FARM implements manufacturer Zimplow Limited has warned shareholders and investors that the group's financial performance for the full year to December 31 2012 falls below expectations and that for the prior year. Zimplow said its financial results for the period to December 31 2012 would be below those achieved in the corresponding period in 2011 due to weather, economic and financial factors. As such, the firm has advised shareholders and investors to exercise caution when dealing in its shares.
The profit warning on anticipated below forecast financial performance, said Zimplow, is based on a preliminary review of the group's unaudited financial results for the year under review.
Zimplow had achieved US$2,5 million profit attributable to owners of the parent company in the period to December 31 2011 after registering 26 percent growth in revenue to US$15,5 million. The growth in revenue was driven by better local demand and revenue from a new acquisition.
The group cited a poor 2012 agriculture season characterised by poor harvests, and cotton price wars for a drop in volumes, late erratic rains that affected normal seasonal take-off for lower volumes and low disposable income and tight liquidity effect on revenue, as reasons for the poor results.
As a result, Zimplow said its agriculture division relied on exports, which traditionally have thin margins because of competition from the East. The farm implements maker added that the absence of long-term financing facilities affected the performance of some former TPH business units.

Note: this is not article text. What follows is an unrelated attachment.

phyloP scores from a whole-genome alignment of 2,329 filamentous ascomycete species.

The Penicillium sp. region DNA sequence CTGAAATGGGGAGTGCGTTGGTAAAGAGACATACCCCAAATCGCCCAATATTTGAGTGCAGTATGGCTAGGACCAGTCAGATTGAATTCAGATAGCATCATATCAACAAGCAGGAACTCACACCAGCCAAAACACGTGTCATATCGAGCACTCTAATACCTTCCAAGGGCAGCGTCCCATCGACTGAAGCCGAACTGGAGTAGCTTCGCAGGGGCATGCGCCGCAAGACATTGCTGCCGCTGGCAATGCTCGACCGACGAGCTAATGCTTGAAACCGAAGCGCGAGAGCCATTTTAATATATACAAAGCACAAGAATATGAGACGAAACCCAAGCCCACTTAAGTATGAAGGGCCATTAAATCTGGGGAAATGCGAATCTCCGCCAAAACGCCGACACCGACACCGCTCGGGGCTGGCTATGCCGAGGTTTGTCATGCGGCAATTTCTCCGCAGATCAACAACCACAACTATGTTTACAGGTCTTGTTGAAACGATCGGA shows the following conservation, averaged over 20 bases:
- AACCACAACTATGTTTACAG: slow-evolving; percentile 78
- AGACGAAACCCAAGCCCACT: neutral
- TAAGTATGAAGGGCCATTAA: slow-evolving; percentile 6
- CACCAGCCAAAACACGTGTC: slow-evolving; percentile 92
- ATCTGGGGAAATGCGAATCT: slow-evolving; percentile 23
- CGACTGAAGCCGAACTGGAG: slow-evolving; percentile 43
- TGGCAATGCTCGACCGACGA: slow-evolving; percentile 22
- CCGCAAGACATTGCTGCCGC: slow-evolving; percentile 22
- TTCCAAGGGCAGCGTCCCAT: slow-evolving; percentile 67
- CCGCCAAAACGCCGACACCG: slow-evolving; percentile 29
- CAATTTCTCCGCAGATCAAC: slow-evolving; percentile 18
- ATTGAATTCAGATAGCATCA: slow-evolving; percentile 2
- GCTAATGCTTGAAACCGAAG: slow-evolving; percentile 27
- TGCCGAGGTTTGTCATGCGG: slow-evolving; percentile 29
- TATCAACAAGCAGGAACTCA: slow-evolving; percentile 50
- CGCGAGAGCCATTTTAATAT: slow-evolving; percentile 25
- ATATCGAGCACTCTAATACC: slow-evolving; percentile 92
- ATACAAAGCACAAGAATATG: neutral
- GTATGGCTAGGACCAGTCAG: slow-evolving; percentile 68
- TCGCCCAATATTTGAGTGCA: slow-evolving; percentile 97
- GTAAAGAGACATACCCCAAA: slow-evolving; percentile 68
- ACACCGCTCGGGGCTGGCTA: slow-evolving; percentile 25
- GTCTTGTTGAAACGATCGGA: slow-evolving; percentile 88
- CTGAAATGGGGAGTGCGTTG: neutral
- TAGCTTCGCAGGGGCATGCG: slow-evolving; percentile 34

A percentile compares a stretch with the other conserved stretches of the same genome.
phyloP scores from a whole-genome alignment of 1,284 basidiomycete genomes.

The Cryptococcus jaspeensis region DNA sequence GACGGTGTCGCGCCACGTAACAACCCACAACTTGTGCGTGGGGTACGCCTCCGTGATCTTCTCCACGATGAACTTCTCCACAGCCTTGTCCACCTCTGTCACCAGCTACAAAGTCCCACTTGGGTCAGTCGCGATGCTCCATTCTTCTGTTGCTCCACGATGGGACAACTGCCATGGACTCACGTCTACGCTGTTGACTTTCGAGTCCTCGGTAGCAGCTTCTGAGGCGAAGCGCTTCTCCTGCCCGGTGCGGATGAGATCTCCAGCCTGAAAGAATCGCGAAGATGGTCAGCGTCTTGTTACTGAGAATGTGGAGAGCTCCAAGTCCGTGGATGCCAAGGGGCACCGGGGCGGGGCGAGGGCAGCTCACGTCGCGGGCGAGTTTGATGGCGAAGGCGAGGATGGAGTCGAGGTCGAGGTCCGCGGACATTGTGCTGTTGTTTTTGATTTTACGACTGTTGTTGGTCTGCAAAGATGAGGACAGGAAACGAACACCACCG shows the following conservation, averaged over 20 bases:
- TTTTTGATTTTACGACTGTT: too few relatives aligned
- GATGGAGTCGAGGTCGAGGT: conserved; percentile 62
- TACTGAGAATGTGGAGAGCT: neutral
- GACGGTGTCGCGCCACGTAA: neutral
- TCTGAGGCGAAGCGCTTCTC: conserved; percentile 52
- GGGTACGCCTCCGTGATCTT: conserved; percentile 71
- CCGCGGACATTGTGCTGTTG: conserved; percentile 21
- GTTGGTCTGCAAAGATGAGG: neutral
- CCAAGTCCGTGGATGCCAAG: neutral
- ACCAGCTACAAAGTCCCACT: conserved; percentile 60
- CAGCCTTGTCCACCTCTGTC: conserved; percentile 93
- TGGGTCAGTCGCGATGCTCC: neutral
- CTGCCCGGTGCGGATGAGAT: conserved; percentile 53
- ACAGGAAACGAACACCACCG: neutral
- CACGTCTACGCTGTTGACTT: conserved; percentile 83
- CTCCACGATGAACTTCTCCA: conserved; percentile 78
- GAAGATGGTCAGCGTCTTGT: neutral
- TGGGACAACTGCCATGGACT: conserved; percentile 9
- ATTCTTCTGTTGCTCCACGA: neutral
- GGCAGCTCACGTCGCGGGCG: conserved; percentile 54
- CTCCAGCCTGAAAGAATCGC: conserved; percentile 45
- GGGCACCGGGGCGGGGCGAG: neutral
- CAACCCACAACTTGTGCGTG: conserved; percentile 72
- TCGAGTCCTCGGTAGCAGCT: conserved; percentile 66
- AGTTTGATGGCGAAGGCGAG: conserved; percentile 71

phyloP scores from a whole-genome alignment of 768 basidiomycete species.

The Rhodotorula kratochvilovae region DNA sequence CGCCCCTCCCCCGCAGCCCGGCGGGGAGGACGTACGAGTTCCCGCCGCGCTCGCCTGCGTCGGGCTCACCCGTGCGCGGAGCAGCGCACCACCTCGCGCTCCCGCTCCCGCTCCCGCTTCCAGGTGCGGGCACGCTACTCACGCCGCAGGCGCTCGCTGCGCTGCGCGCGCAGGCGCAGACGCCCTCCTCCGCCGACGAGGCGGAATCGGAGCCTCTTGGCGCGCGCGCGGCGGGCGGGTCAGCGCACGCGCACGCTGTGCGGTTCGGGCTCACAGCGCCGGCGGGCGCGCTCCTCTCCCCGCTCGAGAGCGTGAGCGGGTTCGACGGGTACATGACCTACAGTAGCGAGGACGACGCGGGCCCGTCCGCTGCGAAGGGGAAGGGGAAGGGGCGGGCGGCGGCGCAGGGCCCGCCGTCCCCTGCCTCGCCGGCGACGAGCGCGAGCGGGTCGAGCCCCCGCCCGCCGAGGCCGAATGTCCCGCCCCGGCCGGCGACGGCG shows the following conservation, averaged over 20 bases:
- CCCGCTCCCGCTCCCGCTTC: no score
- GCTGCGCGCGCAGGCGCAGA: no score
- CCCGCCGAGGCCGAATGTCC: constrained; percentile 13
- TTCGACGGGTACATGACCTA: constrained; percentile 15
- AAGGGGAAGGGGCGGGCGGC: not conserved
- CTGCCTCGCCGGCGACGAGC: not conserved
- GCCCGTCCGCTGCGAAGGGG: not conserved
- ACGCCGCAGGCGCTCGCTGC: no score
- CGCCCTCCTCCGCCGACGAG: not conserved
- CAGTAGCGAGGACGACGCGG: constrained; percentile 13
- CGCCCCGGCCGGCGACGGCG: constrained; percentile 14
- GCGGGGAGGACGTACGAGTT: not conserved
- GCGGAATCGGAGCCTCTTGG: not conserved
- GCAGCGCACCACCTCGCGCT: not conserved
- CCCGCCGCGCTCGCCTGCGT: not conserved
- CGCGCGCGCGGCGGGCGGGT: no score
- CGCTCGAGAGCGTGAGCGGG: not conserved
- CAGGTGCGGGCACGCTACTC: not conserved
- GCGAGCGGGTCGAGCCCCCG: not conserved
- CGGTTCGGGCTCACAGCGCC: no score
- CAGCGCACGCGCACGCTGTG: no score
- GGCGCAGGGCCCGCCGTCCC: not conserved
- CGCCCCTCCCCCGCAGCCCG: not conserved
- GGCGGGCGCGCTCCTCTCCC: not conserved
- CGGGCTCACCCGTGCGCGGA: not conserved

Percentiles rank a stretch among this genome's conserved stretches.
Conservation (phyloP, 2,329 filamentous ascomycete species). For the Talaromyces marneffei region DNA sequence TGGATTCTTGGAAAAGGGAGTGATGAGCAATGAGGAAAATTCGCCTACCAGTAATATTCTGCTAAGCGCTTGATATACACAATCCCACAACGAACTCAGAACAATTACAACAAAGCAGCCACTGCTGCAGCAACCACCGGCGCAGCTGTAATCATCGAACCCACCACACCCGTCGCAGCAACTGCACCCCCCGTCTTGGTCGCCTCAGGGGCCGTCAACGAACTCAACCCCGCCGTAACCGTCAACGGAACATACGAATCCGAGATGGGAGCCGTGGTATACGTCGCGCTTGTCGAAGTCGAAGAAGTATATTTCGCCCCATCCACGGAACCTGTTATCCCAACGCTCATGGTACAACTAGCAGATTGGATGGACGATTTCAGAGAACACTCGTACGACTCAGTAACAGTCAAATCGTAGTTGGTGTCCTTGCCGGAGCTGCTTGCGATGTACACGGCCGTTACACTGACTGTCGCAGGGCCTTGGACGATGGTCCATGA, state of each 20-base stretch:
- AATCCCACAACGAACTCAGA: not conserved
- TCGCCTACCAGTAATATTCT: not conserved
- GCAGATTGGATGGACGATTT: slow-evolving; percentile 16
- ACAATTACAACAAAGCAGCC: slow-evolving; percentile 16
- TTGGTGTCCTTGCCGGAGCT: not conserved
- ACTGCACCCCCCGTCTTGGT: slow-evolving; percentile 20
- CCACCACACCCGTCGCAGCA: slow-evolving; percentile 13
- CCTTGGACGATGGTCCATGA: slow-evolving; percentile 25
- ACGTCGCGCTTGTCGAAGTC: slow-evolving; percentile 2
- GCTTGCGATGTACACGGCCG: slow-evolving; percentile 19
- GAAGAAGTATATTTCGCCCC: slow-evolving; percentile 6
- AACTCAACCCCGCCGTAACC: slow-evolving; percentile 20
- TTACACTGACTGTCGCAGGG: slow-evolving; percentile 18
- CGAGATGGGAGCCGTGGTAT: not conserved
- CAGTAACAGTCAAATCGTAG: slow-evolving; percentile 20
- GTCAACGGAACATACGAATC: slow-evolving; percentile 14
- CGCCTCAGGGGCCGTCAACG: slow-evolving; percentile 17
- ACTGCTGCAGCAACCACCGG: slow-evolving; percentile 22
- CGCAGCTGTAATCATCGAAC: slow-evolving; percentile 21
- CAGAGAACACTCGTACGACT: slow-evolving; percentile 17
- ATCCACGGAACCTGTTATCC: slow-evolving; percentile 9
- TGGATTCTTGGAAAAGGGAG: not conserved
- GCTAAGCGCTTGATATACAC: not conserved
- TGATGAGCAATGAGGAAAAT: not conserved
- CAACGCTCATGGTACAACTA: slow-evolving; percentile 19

"The significance of the above factors, coupled with acquisition and restructuring costs of TPH, resulted in less than satisfactory financial performance than anticipated," said Zimplow in a statement.
Zimplow shareholders in January unanimously approved the company directors' proposal to buy out Tractive Power Holdings minorities to complete the acquisition of the company, a move management said would further consolidate Zimplow's dominance in the agriculture sector.
Earlier in the year Zimplow acquired 57,21 percent shareholding in TPH from the Reserve Bank of Zimbabwe-controlled Finance Trust of Zimbabwe, as the cetral bank sought to raise funds to retire its debts.
Zimplow contends that its acquisition of TPH would consolidate the company's position in the agriculture sector and benefit from the expected growth in demand for engine-drawn implements.
Further, the acquisition is also anticipated to increase Zimplow's participation in the mining sector through its Barzem Enterprises in what should further diversify the listed group's revenue streams.
However, Zimplow said the underlying business model remains very strong with a robust balance sheet backing up growth plans.
The group said it is in the process of realigning its operations into agriculture, mining and infrastructural equipment as a supplier representing world class brands. The group says it is working on accelerated reduction of inherited expensive debt.